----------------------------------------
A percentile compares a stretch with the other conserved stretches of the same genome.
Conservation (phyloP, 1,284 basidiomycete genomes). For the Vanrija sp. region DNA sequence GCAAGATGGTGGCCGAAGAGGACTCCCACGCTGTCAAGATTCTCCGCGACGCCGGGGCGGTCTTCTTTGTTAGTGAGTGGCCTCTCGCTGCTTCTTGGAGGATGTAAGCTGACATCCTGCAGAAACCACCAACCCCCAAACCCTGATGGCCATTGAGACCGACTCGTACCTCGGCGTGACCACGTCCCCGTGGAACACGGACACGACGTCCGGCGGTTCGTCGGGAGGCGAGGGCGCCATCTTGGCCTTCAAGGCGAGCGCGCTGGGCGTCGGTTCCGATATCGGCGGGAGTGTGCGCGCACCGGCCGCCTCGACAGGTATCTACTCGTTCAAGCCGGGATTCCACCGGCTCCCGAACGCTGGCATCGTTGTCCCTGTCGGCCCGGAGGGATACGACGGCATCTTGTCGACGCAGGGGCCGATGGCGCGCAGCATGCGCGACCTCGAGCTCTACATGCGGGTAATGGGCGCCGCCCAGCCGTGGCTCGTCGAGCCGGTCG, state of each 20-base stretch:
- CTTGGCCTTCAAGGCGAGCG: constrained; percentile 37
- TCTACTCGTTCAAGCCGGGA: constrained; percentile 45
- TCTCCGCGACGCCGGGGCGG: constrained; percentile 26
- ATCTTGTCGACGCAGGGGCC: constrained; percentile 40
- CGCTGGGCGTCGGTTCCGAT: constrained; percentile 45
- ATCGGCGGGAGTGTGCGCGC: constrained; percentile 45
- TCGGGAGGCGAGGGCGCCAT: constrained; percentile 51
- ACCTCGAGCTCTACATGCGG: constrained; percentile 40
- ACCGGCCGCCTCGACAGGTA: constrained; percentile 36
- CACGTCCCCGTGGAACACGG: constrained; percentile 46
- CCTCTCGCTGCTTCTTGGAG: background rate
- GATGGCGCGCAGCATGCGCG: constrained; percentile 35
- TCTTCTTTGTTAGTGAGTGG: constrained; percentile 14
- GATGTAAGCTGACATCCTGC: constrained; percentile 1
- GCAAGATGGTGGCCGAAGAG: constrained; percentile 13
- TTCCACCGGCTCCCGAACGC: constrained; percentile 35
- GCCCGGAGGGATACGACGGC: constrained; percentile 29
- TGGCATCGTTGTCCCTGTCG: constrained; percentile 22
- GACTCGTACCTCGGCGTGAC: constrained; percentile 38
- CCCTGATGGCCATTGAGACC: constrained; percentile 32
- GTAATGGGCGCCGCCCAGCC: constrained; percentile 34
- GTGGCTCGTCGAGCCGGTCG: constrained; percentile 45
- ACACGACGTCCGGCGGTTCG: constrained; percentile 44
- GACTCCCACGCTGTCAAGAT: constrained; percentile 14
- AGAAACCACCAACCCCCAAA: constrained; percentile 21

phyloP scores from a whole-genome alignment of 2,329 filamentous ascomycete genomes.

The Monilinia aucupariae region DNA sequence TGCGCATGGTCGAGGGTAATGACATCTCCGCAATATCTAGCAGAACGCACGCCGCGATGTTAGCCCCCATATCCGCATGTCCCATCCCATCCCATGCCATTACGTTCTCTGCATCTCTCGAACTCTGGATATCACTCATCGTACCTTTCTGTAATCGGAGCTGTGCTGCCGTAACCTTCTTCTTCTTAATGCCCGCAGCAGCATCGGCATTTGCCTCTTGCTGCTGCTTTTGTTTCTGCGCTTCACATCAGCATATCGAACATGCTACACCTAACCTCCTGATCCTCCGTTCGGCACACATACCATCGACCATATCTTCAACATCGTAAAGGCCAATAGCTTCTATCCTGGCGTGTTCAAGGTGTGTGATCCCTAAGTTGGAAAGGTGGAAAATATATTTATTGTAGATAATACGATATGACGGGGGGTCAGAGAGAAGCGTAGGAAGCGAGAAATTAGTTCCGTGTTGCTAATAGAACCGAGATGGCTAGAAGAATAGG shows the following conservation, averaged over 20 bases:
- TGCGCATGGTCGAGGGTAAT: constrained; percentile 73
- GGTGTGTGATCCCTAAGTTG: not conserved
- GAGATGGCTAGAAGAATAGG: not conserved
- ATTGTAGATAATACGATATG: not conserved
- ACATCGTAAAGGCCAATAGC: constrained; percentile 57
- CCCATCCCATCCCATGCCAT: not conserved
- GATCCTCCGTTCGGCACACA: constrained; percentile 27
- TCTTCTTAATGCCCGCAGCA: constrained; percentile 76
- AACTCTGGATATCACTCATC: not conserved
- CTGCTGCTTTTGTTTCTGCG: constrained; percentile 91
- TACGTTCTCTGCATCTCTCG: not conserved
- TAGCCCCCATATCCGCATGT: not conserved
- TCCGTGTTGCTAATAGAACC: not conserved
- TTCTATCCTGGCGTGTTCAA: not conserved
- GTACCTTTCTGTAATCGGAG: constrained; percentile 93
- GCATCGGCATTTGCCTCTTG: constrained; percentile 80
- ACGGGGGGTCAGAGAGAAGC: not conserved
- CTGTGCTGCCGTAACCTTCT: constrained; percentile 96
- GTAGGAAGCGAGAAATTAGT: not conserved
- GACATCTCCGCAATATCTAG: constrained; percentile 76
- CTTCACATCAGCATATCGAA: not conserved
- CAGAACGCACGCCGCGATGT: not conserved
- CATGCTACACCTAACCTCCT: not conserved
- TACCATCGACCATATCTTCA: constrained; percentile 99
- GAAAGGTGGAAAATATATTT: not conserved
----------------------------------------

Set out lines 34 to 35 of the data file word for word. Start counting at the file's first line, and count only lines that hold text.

- ACATCGTAAAGGCCAATAGC: constrained; percentile 57
- CCCATCCCATCCCATGCCAT: not conserved